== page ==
A newly arrived Ambassador and DCM are exercising firm, clear direction at Embassy Minsk. While emphasizing the preliminary nature of their observations and judgments, Americans at the embassy scored both officials highly on OIG questionnaires. In interviews during the inspection, American staff praised the officials for their openness and willingness to engage deeply in the details of all embassy policies and operations.

Embassy Minsk is a small, well-run mission that now attracts a sufficient number of qualified Foreign Service bidders. Operating in a hostile political environment, the embassy is a 25-percent hardship differential post.
[…]
The DCM (sometimes with the Ambassador) meets with the consular section chief in her office weekly, although issues can easily be raised at any time. The DCM reviews the consular chief ’s visa decisions and supports a by-the-book visa referral policy that is reviewed annually.

We’re hoping to see improvements on how these cases are handled.
Let’s see what happens.

 

Related:

 

POTUS Signs the Havana Act Into Law But Hey! Where’s the Appropriation to Fund It?

 

President Biden signed the Havana Act into law on October 9, 2021. Nine days later, the State Department’s Bureau of Global Talent Management (GTM) “Care Working Group” finally sent a “Dear colleagues” letter to agency employees on October 18. Basically informing employees that 1) the Act  was signed; 2) this will go through a Federal rules-making process and inter-agency consultations and clearances” (translation– it’ll take a while); 3) there will be no interim updates (translation- don’t call us, we’ll call you).

President Biden signed the HAVANA Act on October 8th.

We know you are eager to get updates and to have a sense of when the Department will be able to offer the benefits provided under the law.

The HAVANA Act also applies to non-State employees under Chief of Mission authority, which means that our implementation of the Act will have to go through the Federal rules-making process, which is lengthy, and requires consultations and clearances with multiple other Federal agencies.  The bill also requires an appropriation in order to fund it. That appropriation has not yet been passed.

In the Act, Congress requires the Secretary of State (and other Federal agency heads) to prescribe regulations no later than 180 days after the enactment of the Act. We are collaborating with subject matter experts across the Department and the interagency to get this done. We want to make sure that the benefits will be equitable across all agencies. We’re not likely to be able to give you a lot of interim updates, but we want you to know that we are working on it, and if there’s something we can share with you, we will.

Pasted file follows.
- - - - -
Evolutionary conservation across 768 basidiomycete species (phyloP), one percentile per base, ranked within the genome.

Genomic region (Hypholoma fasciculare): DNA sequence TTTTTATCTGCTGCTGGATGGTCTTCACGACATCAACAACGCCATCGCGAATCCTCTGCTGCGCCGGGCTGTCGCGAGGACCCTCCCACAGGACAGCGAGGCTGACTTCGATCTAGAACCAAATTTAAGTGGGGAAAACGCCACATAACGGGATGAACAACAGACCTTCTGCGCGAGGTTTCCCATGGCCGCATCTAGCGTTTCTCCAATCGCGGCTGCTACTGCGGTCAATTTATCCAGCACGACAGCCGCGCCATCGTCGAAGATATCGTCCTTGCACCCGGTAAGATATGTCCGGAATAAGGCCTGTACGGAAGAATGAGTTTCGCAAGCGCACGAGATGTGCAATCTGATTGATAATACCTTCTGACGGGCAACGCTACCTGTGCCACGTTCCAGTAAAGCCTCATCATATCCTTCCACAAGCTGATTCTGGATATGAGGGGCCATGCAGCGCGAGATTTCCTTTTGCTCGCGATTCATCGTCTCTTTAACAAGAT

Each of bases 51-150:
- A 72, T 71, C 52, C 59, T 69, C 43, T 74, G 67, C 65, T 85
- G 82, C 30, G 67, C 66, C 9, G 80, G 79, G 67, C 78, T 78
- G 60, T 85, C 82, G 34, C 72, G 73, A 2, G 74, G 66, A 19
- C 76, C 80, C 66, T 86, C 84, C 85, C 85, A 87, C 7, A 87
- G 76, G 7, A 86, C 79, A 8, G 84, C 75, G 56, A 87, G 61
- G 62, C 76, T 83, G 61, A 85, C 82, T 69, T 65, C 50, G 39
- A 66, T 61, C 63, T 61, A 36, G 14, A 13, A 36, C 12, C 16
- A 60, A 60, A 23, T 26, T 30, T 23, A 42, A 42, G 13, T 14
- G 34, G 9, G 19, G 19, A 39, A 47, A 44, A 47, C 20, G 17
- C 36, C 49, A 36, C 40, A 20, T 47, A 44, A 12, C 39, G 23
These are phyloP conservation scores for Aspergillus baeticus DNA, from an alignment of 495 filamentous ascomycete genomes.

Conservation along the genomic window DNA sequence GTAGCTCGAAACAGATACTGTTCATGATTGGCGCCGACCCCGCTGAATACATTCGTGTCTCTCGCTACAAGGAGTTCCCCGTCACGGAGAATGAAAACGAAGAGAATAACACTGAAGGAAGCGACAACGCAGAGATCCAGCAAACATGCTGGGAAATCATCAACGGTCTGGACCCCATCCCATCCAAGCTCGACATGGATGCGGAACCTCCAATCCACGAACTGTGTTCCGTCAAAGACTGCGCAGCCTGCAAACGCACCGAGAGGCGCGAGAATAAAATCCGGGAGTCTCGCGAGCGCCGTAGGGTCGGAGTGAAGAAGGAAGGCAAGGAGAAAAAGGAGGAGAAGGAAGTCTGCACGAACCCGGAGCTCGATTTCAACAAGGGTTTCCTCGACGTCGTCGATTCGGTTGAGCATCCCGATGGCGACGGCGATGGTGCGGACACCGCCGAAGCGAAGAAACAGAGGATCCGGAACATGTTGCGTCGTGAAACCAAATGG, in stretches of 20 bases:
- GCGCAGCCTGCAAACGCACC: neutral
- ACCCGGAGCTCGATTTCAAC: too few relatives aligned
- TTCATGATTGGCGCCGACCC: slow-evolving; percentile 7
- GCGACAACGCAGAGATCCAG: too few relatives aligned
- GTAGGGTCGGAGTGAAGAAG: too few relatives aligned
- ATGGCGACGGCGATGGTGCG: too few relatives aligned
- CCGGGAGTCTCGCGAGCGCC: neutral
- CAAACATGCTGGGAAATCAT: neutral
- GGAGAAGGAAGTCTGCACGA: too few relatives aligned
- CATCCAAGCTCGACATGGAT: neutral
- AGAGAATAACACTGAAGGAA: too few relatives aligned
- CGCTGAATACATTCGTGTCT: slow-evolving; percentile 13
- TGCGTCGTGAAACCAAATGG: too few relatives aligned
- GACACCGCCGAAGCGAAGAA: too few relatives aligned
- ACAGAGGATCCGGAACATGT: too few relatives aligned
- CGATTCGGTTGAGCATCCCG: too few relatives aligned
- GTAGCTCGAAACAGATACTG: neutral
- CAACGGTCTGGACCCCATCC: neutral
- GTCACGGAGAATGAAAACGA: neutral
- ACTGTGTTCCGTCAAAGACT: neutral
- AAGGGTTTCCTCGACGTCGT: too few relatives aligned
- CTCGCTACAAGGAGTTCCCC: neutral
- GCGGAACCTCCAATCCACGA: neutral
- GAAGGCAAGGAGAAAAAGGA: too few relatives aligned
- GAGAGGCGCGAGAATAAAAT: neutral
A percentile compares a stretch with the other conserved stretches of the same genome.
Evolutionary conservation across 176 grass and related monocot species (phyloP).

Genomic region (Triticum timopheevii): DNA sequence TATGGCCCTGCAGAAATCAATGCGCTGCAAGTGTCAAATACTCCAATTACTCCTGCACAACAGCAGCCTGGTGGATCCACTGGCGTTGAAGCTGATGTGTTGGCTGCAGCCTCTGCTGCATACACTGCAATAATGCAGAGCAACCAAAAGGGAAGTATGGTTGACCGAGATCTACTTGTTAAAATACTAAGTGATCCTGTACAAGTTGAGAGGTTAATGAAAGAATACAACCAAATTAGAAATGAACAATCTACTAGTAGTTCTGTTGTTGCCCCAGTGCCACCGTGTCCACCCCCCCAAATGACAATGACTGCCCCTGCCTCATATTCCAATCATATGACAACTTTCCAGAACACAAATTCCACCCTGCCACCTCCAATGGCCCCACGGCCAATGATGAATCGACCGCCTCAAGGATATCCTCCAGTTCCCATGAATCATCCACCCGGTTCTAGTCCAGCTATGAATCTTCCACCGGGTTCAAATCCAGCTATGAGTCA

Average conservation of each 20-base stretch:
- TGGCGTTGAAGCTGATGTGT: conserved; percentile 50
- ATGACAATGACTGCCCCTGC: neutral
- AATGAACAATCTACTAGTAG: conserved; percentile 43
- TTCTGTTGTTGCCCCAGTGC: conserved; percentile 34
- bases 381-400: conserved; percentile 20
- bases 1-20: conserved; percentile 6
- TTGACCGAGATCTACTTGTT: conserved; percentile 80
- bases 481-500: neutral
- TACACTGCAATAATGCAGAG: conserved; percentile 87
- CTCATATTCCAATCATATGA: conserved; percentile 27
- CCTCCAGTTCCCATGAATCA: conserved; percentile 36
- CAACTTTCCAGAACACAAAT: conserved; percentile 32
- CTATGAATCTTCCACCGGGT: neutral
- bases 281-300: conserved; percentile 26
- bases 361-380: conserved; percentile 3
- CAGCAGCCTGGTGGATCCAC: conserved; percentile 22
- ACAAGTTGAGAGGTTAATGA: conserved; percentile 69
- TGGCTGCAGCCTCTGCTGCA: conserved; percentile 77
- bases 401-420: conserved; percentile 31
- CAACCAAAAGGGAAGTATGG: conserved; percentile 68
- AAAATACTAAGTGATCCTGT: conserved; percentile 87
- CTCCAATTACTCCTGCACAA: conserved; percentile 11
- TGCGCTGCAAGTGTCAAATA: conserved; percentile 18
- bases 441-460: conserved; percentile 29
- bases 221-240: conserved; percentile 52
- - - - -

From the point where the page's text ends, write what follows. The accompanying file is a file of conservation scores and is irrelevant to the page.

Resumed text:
The message does not include an individual’s name, only labeled as coming from “The Care Coordination team.” We’re starting to wonder if there’s anyone in charge there, or is this a bot on detail at GTM?

Diplomatic Security Gets Career DSS Special Agent Carlos F. Matus as New DS/PDAS and DSS Director

 

Last month, the State Department named career DSS agent Carlos F. Matus as PDAS for Diplomatic Security  (DS) and director of the Diplomatic Security Service (DSS). Below is his official bio:

Carlos F. Matus, a career Diplomatic Security Service (DSS) special agent and DSS senior official, was named principal deputy assistant secretary (PDAS) of the Bureau of Diplomatic Security and director of the Diplomatic Security Service (DSS), U.S. Department of State, on September 13, 2021. He previously served as acting DSS director.

As PDAS and DSS director, Matus is responsible for the operations of the most widely represented law enforcement and security organization in the world, with offices in 33 U.S. cities and 275 U.S. diplomatic posts overseas. DSS is the law enforcement and security arm of the U.S. Department of State and is responsible for protecting U.S. diplomacy and the integrity of U.S. travel documents.

Matus, a career member of the Senior Foreign Service, joined DSS as a special agent in 1987. Throughout his 34 years of service, Matus has served around the world at U.S. embassies in Honduras, Panama, Afghanistan, Austria, Haiti, Pakistan, Brazil; DSS field offices in Washington, D.C., and Miami; and at DSS headquarters.

Among his most recent career highlights, Matus served as director of protective intelligence investigations, 2016; senior regional security officer, U.S. Embassy Kabul, Afghanistan, 2016-17; deputy assistant secretary for the high threat programs directorate, 2017-19; and acting deputy assistant secretary for threat investigations and analysis until he assumed the position of acting DSS director in 2020.

Matus is an individual recipient of multiple State Department meritorious and superior honor awards. The U.S. Marine Corps recognized him twice as Regional Security Officer of the Year for D Company. Most recently, he received the Presidential Rank Award for Meritorious Executive.